April 3, 2024

In The News: Vaccination, Prophylaxis Recommended for Children with Primary Immunodeficiencies

Healio reports on a presentation delivered at the AAAAI annual meeting that recommended routine inactive vaccinations and other prophylactic treatment for children with primary immunodeficiencies. According to the presenter, children should be evaluated for T-cell deficiency and to what degree using TREC assays. Then, affected children 2-18 years of age should receive two doses of pneumococcal polysaccharide vaccine, with the first coming at least eight weeks after the child’s first dose of pneumococcal conjugate vaccine and the second five years later.

(As new vaccines receive licensure, particularly for pneumococcus, new approaches will likely be needed – https://www.cdc.gov/vaccines/vpd/pneumo/hcp/who-when-to-vaccinate.html)

Furthermore, the presenter shared stratifying T-cell deficiency may help quantify diagnoses and with the risk for infections. At 12 months, children with 22q11.2 deletion syndrome should get live MMR vaccine and varicella vaccine if they have CD4 counts of 400 cells/mm3 or higher, CD8 counts of 200 cells/mm3 or higher and three doses of the tetanus IgG protective vaccine. Children with CD45RA+CD3+/4+ percentage higher than their CD45RO+CD3+/4+ percentage in their earliest assessment should receive those vaccines as well, should they meet all the criteria.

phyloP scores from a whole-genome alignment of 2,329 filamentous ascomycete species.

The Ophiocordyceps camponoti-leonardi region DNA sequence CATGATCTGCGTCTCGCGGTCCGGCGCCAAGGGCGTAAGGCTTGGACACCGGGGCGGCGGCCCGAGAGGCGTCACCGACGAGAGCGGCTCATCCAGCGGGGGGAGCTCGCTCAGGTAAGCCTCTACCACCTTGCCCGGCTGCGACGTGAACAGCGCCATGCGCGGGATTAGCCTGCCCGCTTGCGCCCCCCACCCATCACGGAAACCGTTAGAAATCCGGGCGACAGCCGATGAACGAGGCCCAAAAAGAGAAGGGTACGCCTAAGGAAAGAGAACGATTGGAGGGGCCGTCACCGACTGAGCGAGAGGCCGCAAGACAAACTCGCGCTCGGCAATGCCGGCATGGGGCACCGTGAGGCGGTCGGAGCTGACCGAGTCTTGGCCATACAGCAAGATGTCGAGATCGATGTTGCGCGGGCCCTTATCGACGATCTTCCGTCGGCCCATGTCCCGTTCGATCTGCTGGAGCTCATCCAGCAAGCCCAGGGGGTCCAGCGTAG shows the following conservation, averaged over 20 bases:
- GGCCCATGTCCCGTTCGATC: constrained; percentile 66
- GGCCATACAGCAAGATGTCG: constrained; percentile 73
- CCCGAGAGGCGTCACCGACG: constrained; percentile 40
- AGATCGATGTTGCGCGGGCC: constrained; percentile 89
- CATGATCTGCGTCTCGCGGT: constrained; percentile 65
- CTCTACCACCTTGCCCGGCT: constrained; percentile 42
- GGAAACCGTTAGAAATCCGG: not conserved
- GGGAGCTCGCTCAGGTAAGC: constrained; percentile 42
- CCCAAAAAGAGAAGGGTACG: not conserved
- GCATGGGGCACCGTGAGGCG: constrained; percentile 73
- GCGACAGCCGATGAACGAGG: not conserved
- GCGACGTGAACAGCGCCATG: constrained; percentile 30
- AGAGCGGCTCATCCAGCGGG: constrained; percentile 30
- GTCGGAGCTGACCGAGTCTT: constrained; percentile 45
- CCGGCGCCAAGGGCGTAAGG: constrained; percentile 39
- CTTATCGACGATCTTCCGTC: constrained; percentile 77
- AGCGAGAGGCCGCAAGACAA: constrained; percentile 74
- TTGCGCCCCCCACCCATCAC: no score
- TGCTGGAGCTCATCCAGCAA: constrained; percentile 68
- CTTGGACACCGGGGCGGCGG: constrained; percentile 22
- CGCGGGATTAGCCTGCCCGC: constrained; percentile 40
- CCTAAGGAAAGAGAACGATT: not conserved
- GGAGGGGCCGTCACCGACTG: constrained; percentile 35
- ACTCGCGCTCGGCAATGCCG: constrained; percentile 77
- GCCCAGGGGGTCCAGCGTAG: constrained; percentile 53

For children with abnormal T-cell counts, they recommend physicians consider confirming newborn TREC screening results or flow cytometry confirming RTEs. The latter can help confirm adequate thymic function and rule out causes of severe combined immunodeficiency. Children with complete athymia and common variable immunodeficiency in association with 22q11.2 deletion syndrome may require immunoglobulin replacement.

The presentation closed with recommendations to consider prophylactic antibiotics for children who have recurrent bacterial sinopulmonary infections. Patients with 22q11.2 deletion syndrome have lower rates of opportunistic infections except for congenital athymia compared with patients with HIV, meaning they can tolerate lower CD4 counts before they need prophylaxis for pneumocystis jirovecii pneumonia. With or without 22q11.2 deletion syndrome, prophylaxis for mycobacterium avium complex with azithromycin for patients with congenital athymia was recommended.

PIDS member Tanya Rogo commented on the presentation, “Vaccination is one of the key strategies to preventing infection in immunocompromised children, but it can be challenging for practitioners to discern which vaccines a patient should or should not get according to their medical condition. The CDC has a table of vaccines classified by medical indication that I have found to be very helpful in my own practice.”

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